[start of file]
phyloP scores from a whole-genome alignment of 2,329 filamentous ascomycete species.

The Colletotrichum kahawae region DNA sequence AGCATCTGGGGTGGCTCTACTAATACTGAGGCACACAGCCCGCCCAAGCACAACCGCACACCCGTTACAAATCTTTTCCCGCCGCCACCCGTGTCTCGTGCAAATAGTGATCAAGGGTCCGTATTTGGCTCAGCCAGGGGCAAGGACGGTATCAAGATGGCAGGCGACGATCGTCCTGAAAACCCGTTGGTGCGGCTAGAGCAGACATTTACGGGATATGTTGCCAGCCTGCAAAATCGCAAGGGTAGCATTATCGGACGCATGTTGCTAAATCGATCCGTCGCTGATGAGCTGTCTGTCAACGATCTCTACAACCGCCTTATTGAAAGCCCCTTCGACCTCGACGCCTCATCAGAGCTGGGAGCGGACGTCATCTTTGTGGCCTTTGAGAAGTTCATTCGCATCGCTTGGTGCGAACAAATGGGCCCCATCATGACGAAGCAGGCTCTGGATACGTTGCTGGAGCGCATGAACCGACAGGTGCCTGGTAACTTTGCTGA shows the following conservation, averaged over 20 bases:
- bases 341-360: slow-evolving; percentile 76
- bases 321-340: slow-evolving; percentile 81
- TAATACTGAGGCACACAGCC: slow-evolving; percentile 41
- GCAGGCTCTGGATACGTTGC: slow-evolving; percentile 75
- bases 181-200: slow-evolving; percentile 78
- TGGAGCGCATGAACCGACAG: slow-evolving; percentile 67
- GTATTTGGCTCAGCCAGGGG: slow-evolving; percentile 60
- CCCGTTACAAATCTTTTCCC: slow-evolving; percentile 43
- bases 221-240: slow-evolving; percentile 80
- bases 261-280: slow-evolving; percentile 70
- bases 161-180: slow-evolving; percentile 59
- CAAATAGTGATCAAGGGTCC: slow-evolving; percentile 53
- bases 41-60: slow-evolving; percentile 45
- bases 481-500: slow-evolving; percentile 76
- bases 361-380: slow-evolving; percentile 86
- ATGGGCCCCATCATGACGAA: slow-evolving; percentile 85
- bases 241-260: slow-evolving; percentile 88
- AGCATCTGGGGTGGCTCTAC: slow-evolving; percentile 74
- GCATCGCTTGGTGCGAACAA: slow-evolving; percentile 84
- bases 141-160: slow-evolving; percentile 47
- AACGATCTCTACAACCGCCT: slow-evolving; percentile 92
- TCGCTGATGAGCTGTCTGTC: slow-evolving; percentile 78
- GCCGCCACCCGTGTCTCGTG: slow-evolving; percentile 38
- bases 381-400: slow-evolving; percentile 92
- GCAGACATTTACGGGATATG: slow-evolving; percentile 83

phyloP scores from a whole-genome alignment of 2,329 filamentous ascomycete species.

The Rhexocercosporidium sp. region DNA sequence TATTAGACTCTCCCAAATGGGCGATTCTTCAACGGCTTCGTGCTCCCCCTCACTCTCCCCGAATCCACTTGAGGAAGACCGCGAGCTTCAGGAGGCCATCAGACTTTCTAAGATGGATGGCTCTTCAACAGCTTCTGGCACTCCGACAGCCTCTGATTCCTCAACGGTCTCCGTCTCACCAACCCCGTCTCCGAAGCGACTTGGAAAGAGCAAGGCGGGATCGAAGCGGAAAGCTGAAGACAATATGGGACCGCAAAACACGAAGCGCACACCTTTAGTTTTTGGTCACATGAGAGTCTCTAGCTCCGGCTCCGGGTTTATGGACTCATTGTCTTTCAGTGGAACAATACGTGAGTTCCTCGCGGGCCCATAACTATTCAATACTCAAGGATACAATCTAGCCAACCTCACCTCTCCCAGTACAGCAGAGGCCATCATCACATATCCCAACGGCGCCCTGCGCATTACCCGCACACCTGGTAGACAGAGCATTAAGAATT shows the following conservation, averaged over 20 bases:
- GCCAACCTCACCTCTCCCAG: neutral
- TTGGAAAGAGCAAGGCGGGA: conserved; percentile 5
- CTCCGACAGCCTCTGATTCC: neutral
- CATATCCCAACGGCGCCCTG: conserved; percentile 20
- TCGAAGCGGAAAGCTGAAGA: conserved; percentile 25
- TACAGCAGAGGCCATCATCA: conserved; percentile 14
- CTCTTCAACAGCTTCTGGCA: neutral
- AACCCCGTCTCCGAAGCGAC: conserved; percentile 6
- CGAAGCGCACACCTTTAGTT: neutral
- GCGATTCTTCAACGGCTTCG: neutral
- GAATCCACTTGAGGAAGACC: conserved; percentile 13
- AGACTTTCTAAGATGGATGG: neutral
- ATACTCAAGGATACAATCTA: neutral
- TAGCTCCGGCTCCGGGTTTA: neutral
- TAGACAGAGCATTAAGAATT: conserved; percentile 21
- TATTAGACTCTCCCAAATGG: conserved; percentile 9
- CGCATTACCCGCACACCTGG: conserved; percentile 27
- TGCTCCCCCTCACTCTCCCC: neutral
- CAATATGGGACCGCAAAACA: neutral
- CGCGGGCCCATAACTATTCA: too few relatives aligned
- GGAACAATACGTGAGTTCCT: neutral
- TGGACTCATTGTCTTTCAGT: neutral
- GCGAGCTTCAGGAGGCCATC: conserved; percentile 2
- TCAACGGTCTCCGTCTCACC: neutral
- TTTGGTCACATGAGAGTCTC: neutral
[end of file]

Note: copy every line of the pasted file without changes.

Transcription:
phyloP scores from a whole-genome alignment of 2,329 filamentous ascomycete species.

The Colletotrichum kahawae region DNA sequence AGCATCTGGGGTGGCTCTACTAATACTGAGGCACACAGCCCGCCCAAGCACAACCGCACACCCGTTACAAATCTTTTCCCGCCGCCACCCGTGTCTCGTGCAAATAGTGATCAAGGGTCCGTATTTGGCTCAGCCAGGGGCAAGGACGGTATCAAGATGGCAGGCGACGATCGTCCTGAAAACCCGTTGGTGCGGCTAGAGCAGACATTTACGGGATATGTTGCCAGCCTGCAAAATCGCAAGGGTAGCATTATCGGACGCATGTTGCTAAATCGATCCGTCGCTGATGAGCTGTCTGTCAACGATCTCTACAACCGCCTTATTGAAAGCCCCTTCGACCTCGACGCCTCATCAGAGCTGGGAGCGGACGTCATCTTTGTGGCCTTTGAGAAGTTCATTCGCATCGCTTGGTGCGAACAAATGGGCCCCATCATGACGAAGCAGGCTCTGGATACGTTGCTGGAGCGCATGAACCGACAGGTGCCTGGTAACTTTGCTGA shows the following conservation, averaged over 20 bases:
- bases 341-360: slow-evolving; percentile 76
- bases 321-340: slow-evolving; percentile 81
- TAATACTGAGGCACACAGCC: slow-evolving; percentile 41
- GCAGGCTCTGGATACGTTGC: slow-evolving; percentile 75
- bases 181-200: slow-evolving; percentile 78
- TGGAGCGCATGAACCGACAG: slow-evolving; percentile 67
- GTATTTGGCTCAGCCAGGGG: slow-evolving; percentile 60
- CCCGTTACAAATCTTTTCCC: slow-evolving; percentile 43
- bases 221-240: slow-evolving; percentile 80
- bases 261-280: slow-evolving; percentile 70
- bases 161-180: slow-evolving; percentile 59
- CAAATAGTGATCAAGGGTCC: slow-evolving; percentile 53
- bases 41-60: slow-evolving; percentile 45
- bases 481-500: slow-evolving; percentile 76
- bases 361-380: slow-evolving; percentile 86
- ATGGGCCCCATCATGACGAA: slow-evolving; percentile 85
- bases 241-260: slow-evolving; percentile 88
- AGCATCTGGGGTGGCTCTAC: slow-evolving; percentile 74
- GCATCGCTTGGTGCGAACAA: slow-evolving; percentile 84
- bases 141-160: slow-evolving; percentile 47
- AACGATCTCTACAACCGCCT: slow-evolving; percentile 92
- TCGCTGATGAGCTGTCTGTC: slow-evolving; percentile 78
- GCCGCCACCCGTGTCTCGTG: slow-evolving; percentile 38
- bases 381-400: slow-evolving; percentile 92
- GCAGACATTTACGGGATATG: slow-evolving; percentile 83

phyloP scores from a whole-genome alignment of 2,329 filamentous ascomycete species.

The Rhexocercosporidium sp. region DNA sequence TATTAGACTCTCCCAAATGGGCGATTCTTCAACGGCTTCGTGCTCCCCCTCACTCTCCCCGAATCCACTTGAGGAAGACCGCGAGCTTCAGGAGGCCATCAGACTTTCTAAGATGGATGGCTCTTCAACAGCTTCTGGCACTCCGACAGCCTCTGATTCCTCAACGGTCTCCGTCTCACCAACCCCGTCTCCGAAGCGACTTGGAAAGAGCAAGGCGGGATCGAAGCGGAAAGCTGAAGACAATATGGGACCGCAAAACACGAAGCGCACACCTTTAGTTTTTGGTCACATGAGAGTCTCTAGCTCCGGCTCCGGGTTTATGGACTCATTGTCTTTCAGTGGAACAATACGTGAGTTCCTCGCGGGCCCATAACTATTCAATACTCAAGGATACAATCTAGCCAACCTCACCTCTCCCAGTACAGCAGAGGCCATCATCACATATCCCAACGGCGCCCTGCGCATTACCCGCACACCTGGTAGACAGAGCATTAAGAATT shows the following conservation, averaged over 20 bases:
- GCCAACCTCACCTCTCCCAG: neutral
- TTGGAAAGAGCAAGGCGGGA: conserved; percentile 5
- CTCCGACAGCCTCTGATTCC: neutral
- CATATCCCAACGGCGCCCTG: conserved; percentile 20
- TCGAAGCGGAAAGCTGAAGA: conserved; percentile 25
- TACAGCAGAGGCCATCATCA: conserved; percentile 14
- CTCTTCAACAGCTTCTGGCA: neutral
- AACCCCGTCTCCGAAGCGAC: conserved; percentile 6
- CGAAGCGCACACCTTTAGTT: neutral
- GCGATTCTTCAACGGCTTCG: neutral
- GAATCCACTTGAGGAAGACC: conserved; percentile 13
- AGACTTTCTAAGATGGATGG: neutral
- ATACTCAAGGATACAATCTA: neutral
- TAGCTCCGGCTCCGGGTTTA: neutral
- TAGACAGAGCATTAAGAATT: conserved; percentile 21
- TATTAGACTCTCCCAAATGG: conserved; percentile 9
- CGCATTACCCGCACACCTGG: conserved; percentile 27
- TGCTCCCCCTCACTCTCCCC: neutral
- CAATATGGGACCGCAAAACA: neutral
- CGCGGGCCCATAACTATTCA: too few relatives aligned
- GGAACAATACGTGAGTTCCT: neutral
- TGGACTCATTGTCTTTCAGT: neutral
- GCGAGCTTCAGGAGGCCATC: conserved; percentile 2
- TCAACGGTCTCCGTCTCACC: neutral
- TTTGGTCACATGAGAGTCTC: neutral